I remember how cold the OR waiting room was a year ago. For whatever reason, the warm blankets weren’t cutting it that morning. Maybe it was the frigid temperatures of the hospital, or it possibly could have been that my nerves were fried and my body temperature off. Plus, the sterile wall paint color wasn’t helping calm me either.

My family was crammed into the tiny 12×12 space they allotted me. We had mom, dad, Mike, Nick, and I think at one point Mike’s parents joined us too. It was comforting yet scary. Looks of compassion, yet fear behind the glances. Everyone, including myself, hated that I was in that spot again. The tubes, tape, ugly hospital gown – we all hated that I had to go through it again. But what gets me is that we didn’t even realize what was to come.

The surgery went relatively “well” in surgery terms, except for that it kicked off a three-week extravaganza of me residing in a hospital bed after many complications and a second surgery. Apparently removing almost all of your large intestines through a major colon surgery isn’t always a four-day cake walk. For some, it is. Unfortunately, I drew the small stick that day because in addition to a physical “hospital-esque” beating, I was handed my second diagnosis of colon cancer.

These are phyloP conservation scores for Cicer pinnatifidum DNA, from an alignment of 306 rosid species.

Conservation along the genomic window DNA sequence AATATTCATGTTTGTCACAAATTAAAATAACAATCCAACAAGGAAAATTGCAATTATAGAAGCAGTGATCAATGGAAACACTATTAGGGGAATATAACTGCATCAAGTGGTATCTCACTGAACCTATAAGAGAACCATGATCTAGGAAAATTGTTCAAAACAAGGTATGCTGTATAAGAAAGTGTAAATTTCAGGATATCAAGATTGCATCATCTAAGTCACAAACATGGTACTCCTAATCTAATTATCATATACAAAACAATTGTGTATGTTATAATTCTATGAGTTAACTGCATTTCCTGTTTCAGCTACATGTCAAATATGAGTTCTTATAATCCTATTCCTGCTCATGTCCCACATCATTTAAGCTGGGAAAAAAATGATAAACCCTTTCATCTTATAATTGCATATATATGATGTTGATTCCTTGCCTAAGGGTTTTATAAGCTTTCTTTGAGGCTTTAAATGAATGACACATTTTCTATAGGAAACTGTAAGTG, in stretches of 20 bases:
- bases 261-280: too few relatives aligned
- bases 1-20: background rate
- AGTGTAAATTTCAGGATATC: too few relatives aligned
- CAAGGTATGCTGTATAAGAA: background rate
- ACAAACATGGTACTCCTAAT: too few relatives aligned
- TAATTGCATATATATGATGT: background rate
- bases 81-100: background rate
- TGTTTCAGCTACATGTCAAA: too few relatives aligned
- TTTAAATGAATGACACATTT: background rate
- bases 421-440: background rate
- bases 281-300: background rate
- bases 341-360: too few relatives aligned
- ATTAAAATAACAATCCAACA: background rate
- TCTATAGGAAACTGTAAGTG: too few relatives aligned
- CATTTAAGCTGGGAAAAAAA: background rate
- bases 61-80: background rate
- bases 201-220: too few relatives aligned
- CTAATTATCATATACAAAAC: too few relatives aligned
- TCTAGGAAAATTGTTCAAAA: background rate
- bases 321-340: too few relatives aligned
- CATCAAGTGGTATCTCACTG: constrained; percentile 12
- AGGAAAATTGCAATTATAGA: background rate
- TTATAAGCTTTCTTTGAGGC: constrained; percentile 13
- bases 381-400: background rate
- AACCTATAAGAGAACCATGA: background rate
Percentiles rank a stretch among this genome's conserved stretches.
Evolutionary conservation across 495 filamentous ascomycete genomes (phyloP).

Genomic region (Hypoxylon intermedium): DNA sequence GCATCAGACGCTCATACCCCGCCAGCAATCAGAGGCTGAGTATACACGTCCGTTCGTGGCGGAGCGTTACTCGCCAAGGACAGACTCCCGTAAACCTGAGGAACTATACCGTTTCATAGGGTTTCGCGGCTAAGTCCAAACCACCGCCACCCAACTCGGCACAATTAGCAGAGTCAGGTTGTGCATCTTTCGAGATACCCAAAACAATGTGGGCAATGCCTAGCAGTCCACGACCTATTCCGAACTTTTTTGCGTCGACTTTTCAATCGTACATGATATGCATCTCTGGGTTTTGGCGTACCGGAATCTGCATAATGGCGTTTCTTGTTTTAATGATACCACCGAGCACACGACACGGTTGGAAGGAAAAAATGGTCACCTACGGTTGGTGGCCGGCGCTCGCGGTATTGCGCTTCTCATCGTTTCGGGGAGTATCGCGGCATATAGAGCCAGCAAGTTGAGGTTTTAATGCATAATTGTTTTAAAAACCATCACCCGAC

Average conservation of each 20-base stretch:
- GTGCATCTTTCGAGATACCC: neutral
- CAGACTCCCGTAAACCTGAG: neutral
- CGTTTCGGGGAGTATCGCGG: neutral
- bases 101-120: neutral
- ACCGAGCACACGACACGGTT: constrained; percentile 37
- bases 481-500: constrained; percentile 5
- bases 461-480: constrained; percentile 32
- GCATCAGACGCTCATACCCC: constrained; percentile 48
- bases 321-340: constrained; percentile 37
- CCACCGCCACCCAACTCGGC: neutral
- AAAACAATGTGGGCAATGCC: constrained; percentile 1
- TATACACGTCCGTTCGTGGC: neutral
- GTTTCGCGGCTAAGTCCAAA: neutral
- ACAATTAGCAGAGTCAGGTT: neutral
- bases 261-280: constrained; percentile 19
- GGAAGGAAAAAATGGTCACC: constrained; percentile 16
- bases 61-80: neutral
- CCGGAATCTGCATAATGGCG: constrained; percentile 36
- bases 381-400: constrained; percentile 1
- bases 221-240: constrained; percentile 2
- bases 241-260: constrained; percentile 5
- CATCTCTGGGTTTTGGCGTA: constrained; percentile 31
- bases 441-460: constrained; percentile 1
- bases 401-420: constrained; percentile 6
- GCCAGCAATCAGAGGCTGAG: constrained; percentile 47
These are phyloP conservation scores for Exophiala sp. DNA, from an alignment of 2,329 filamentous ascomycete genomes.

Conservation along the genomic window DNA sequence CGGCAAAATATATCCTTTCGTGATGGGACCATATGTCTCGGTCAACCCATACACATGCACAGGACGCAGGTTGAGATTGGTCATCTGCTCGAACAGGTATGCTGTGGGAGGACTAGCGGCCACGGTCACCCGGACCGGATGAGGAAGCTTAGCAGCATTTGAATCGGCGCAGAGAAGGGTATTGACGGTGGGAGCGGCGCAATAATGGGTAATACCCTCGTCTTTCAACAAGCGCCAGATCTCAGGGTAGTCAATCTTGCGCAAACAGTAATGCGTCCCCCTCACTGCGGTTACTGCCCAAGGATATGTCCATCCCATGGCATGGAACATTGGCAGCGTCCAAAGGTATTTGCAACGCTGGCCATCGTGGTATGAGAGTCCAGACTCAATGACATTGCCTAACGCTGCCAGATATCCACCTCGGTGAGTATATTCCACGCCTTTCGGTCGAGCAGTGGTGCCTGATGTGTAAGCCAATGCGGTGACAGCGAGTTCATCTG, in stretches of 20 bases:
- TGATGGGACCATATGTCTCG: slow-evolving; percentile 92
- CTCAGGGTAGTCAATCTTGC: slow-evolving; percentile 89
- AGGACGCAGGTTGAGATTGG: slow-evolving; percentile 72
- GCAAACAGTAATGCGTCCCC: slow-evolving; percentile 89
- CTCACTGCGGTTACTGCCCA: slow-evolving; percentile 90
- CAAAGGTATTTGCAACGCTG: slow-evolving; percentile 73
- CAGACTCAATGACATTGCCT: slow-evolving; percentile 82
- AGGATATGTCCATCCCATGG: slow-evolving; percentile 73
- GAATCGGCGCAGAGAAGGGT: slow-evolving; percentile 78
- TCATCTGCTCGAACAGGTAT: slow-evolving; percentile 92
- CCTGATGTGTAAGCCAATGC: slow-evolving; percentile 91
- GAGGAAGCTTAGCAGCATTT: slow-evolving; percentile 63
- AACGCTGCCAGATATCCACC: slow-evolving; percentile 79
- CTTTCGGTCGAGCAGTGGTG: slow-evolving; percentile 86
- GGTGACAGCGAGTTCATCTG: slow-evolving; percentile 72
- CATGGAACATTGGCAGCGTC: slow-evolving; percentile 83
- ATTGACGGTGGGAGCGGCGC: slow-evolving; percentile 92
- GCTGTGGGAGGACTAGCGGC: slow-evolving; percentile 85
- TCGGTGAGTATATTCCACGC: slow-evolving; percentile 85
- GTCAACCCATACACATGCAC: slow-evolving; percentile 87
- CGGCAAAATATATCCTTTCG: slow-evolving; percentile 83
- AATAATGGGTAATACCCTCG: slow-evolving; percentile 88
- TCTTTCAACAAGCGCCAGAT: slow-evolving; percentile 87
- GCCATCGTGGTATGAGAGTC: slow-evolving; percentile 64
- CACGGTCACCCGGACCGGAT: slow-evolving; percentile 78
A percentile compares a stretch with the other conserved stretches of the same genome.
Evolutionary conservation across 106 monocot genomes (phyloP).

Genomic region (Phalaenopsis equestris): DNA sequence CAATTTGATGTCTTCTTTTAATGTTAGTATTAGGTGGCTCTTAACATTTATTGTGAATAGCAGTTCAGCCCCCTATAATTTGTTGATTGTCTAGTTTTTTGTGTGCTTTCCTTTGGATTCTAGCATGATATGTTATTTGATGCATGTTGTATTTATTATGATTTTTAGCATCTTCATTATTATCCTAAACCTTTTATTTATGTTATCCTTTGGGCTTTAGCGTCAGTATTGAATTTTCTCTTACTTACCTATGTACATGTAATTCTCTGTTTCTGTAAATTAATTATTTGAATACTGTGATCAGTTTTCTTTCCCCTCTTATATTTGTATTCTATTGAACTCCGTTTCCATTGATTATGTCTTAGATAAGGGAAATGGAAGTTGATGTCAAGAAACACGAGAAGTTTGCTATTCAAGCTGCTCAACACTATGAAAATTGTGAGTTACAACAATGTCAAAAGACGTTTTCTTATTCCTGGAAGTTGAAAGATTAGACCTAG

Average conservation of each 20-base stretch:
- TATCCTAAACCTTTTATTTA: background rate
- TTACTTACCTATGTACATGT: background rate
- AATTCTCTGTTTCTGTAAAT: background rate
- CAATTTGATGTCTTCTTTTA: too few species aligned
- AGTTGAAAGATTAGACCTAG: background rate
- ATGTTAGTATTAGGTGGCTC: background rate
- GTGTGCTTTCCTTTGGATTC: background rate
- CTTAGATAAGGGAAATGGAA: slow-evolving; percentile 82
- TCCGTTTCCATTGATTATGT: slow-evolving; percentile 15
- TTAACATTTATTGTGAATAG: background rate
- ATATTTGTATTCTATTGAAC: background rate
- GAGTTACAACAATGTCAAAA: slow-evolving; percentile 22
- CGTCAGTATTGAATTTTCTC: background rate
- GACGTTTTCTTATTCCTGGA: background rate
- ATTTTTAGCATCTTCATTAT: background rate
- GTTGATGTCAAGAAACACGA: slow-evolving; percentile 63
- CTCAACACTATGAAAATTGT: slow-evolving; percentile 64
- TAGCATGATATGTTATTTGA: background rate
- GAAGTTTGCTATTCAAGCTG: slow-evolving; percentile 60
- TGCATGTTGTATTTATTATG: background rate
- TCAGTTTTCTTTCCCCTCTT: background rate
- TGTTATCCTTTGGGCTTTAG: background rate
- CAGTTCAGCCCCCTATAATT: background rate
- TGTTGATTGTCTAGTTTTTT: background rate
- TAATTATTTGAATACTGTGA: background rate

I struggled going into surgery. I had a heavy feeling that I was entering something much more than just life without colon. And after my pathology reports confirmed that the polyp-in-question was indeed colon cancer again, I understood why something inside of me just didn’t feel right.

You know, cancer is a beast. It’s scary, confusing and just mind-blowing. And although today marks a day where I “should be” celebrating that I’m “one year cancer free… again” I just see it differently this time. I’ve had a one-year cancer free anniversary before, it was in January 2002 and this upcoming year I will have been a 10 year survivor. But today feels so different than any other cancer anniversary I’ve had. It is joyous and exciting, but it’s also emotionally difficult because as much as I want to celebrate it, I don’t feel “cancer free.” My CEA levels and path reports may indicate it, but my heart doesn’t feel it. And I’m not sure that it will ever get back to feeling quite right.